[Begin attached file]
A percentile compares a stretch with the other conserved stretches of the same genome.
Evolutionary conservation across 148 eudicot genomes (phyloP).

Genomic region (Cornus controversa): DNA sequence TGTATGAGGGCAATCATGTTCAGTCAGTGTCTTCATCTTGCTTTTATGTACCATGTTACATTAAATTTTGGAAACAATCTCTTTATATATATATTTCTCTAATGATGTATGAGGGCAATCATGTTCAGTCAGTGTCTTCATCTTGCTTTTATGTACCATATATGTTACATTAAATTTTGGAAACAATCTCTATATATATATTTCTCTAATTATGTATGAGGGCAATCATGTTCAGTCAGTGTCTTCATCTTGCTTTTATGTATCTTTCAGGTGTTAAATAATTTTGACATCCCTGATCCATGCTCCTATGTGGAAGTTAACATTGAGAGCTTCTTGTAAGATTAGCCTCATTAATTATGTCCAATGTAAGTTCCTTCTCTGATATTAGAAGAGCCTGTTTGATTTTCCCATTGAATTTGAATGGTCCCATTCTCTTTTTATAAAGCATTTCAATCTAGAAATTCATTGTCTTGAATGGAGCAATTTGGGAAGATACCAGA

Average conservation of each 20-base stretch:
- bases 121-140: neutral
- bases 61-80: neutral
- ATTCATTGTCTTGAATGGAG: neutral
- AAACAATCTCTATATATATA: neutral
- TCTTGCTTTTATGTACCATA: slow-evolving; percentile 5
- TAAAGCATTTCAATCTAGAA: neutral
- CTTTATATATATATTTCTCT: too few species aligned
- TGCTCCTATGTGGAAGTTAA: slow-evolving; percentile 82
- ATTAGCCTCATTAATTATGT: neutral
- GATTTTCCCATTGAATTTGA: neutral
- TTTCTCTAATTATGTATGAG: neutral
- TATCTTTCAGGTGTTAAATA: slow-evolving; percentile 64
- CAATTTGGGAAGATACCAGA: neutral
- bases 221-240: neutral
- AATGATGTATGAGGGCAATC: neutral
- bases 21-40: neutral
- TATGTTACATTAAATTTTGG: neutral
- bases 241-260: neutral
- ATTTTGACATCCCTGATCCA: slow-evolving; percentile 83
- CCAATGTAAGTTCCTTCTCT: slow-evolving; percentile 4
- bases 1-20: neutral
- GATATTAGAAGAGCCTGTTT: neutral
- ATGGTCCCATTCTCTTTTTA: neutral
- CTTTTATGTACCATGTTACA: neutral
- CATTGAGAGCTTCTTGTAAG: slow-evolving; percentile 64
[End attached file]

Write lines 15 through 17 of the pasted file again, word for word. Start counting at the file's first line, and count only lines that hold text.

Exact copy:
- TTTCTCTAATTATGTATGAG: neutral
- TATCTTTCAGGTGTTAAATA: slow-evolving; percentile 64
- CAATTTGGGAAGATACCAGA: neutral